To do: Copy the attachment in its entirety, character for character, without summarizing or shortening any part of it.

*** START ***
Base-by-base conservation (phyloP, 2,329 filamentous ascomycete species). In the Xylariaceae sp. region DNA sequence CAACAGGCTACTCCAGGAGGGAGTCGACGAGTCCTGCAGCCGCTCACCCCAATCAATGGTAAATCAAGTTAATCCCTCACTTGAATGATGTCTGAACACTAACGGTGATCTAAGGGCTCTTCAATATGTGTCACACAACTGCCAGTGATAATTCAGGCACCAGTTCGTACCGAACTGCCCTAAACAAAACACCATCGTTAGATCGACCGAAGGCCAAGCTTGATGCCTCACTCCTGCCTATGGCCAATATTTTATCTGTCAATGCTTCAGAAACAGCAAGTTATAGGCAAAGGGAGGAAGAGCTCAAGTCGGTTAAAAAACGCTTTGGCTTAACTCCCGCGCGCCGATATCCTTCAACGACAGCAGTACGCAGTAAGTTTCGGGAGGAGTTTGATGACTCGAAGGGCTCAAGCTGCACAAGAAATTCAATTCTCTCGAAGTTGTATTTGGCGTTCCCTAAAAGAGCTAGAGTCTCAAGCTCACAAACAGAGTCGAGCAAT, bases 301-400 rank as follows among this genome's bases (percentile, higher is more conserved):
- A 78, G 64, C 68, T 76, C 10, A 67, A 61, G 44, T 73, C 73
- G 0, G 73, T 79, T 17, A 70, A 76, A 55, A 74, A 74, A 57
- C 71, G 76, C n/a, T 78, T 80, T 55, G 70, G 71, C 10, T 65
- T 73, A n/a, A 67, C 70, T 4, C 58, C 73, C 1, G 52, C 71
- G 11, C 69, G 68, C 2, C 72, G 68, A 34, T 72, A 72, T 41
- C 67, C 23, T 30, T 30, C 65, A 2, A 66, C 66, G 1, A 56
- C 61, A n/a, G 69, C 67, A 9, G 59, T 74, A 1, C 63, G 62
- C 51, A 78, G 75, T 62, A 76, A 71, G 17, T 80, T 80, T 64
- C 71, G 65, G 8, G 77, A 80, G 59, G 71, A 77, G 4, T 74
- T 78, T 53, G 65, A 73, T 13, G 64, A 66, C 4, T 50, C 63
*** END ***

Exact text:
Base-by-base conservation (phyloP, 2,329 filamentous ascomycete species). In the Xylariaceae sp. region DNA sequence CAACAGGCTACTCCAGGAGGGAGTCGACGAGTCCTGCAGCCGCTCACCCCAATCAATGGTAAATCAAGTTAATCCCTCACTTGAATGATGTCTGAACACTAACGGTGATCTAAGGGCTCTTCAATATGTGTCACACAACTGCCAGTGATAATTCAGGCACCAGTTCGTACCGAACTGCCCTAAACAAAACACCATCGTTAGATCGACCGAAGGCCAAGCTTGATGCCTCACTCCTGCCTATGGCCAATATTTTATCTGTCAATGCTTCAGAAACAGCAAGTTATAGGCAAAGGGAGGAAGAGCTCAAGTCGGTTAAAAAACGCTTTGGCTTAACTCCCGCGCGCCGATATCCTTCAACGACAGCAGTACGCAGTAAGTTTCGGGAGGAGTTTGATGACTCGAAGGGCTCAAGCTGCACAAGAAATTCAATTCTCTCGAAGTTGTATTTGGCGTTCCCTAAAAGAGCTAGAGTCTCAAGCTCACAAACAGAGTCGAGCAAT, bases 301-400 rank as follows among this genome's bases (percentile, higher is more conserved):
- A 78, G 64, C 68, T 76, C 10, A 67, A 61, G 44, T 73, C 73
- G 0, G 73, T 79, T 17, A 70, A 76, A 55, A 74, A 74, A 57
- C 71, G 76, C n/a, T 78, T 80, T 55, G 70, G 71, C 10, T 65
- T 73, A n/a, A 67, C 70, T 4, C 58, C 73, C 1, G 52, C 71
- G 11, C 69, G 68, C 2, C 72, G 68, A 34, T 72, A 72, T 41
- C 67, C 23, T 30, T 30, C 65, A 2, A 66, C 66, G 1, A 56
- C 61, A n/a, G 69, C 67, A 9, G 59, T 74, A 1, C 63, G 62
- C 51, A 78, G 75, T 62, A 76, A 71, G 17, T 80, T 80, T 64
- C 71, G 65, G 8, G 77, A 80, G 59, G 71, A 77, G 4, T 74
- T 78, T 53, G 65, A 73, T 13, G 64, A 66, C 4, T 50, C 63